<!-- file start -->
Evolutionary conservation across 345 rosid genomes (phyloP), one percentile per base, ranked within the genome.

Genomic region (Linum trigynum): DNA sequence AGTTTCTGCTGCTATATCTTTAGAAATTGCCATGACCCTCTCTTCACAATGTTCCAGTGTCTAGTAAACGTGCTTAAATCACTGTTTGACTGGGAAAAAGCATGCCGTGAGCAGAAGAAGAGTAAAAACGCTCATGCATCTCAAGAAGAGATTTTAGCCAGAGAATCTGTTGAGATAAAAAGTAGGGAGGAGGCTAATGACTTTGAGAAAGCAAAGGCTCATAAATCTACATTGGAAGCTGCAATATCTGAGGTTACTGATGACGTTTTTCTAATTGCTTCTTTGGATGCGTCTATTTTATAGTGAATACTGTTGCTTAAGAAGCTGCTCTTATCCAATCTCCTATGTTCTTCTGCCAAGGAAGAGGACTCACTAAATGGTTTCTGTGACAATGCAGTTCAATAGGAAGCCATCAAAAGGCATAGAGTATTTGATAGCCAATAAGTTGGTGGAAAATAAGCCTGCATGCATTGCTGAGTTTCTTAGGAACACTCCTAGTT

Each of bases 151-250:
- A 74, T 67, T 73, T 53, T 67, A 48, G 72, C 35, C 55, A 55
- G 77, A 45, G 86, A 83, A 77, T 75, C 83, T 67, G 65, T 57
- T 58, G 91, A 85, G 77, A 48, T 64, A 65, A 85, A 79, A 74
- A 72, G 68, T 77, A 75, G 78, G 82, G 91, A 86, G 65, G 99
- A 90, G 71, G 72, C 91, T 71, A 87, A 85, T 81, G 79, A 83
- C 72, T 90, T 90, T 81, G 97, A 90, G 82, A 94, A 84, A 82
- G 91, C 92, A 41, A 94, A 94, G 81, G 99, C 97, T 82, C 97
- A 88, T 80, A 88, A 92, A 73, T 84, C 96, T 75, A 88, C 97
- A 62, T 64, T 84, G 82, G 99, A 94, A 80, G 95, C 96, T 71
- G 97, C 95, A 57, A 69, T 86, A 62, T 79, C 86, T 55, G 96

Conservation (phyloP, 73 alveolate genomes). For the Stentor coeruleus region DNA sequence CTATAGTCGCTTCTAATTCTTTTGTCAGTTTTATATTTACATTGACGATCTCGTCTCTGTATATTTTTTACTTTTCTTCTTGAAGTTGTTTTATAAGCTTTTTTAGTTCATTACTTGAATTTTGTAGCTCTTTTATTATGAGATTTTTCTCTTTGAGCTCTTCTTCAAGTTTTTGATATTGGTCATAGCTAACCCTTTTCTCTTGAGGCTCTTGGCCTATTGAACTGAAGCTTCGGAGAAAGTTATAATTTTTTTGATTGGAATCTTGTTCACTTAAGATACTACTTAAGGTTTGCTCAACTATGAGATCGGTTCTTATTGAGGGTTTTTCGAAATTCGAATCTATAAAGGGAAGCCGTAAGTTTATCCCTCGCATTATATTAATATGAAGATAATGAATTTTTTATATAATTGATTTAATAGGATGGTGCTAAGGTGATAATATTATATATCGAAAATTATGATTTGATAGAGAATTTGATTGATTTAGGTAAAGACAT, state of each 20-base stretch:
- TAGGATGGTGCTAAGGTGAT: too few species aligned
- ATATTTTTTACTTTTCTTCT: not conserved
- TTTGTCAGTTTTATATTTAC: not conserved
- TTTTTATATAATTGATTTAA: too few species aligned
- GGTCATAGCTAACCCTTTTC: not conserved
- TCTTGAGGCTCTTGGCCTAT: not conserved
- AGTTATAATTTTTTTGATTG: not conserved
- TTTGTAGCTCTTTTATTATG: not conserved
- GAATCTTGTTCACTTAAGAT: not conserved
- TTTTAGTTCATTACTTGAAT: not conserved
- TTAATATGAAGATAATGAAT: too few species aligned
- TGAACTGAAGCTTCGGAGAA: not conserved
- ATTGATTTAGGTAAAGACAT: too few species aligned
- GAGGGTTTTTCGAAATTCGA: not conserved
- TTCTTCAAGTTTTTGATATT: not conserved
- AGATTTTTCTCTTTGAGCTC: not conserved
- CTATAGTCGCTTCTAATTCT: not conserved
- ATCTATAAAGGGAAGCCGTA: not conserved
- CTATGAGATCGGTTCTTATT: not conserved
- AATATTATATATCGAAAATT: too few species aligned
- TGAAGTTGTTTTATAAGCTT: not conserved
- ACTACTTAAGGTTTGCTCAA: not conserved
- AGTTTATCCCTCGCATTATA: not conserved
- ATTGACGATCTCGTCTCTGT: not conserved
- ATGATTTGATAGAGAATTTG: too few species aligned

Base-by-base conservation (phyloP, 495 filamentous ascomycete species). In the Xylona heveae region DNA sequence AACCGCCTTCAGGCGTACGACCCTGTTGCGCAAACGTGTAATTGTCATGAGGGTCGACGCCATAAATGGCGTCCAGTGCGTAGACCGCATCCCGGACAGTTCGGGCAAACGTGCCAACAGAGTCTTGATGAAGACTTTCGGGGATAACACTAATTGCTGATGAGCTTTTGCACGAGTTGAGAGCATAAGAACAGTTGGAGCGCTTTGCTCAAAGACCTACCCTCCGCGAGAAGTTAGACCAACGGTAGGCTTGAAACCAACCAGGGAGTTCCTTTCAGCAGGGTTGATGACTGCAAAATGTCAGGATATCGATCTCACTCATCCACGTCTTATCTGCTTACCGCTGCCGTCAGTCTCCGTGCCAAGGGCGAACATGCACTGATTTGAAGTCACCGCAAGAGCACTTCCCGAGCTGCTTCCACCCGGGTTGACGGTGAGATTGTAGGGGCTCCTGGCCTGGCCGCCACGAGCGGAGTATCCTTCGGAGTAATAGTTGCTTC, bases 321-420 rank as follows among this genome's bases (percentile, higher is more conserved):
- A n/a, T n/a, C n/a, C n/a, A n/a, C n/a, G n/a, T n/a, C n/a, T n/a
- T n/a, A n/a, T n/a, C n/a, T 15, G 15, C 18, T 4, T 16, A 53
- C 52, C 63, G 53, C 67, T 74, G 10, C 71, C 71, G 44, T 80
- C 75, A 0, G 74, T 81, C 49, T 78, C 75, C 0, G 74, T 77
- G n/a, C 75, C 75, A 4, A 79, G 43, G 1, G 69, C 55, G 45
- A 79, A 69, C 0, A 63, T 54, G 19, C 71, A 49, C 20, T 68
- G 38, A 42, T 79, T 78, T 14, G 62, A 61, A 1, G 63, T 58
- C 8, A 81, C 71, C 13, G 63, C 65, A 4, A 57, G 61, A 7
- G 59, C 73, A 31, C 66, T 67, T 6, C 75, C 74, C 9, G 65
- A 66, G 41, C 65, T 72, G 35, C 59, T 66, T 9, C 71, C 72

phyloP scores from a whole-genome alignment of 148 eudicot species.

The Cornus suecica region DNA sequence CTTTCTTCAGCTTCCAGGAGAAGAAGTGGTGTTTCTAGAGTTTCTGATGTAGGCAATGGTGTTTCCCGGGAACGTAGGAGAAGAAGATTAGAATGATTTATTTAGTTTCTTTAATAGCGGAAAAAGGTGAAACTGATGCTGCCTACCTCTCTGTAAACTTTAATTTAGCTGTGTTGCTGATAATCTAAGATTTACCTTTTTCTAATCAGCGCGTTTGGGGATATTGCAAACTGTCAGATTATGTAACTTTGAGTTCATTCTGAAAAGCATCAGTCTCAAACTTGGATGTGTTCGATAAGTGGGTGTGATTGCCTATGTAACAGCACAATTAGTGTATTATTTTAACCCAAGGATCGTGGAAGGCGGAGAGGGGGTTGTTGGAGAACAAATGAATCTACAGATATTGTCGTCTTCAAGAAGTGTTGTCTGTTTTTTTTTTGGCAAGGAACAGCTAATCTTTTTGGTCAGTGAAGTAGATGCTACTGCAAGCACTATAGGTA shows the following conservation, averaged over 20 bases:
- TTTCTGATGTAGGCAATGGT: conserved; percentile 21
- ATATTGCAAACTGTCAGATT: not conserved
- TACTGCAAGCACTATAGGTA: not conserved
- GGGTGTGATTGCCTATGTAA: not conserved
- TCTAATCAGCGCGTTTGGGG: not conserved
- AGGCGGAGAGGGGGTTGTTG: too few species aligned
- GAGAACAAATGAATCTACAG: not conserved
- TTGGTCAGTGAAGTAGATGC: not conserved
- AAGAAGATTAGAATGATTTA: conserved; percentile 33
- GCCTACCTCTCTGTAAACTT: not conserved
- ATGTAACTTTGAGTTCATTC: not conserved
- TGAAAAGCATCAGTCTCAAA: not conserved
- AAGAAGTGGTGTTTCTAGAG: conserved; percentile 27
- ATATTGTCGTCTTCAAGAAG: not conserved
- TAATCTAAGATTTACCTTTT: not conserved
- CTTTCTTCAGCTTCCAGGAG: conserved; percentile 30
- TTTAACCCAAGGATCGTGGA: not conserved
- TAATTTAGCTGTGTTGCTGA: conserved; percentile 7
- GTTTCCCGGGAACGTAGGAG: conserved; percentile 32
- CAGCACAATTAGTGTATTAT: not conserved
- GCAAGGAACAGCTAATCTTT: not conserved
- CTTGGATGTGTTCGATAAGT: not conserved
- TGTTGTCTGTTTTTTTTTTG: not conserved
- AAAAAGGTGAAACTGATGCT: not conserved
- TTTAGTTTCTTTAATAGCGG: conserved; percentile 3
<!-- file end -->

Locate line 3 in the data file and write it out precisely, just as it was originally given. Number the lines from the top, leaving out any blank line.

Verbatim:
Each of bases 151-250: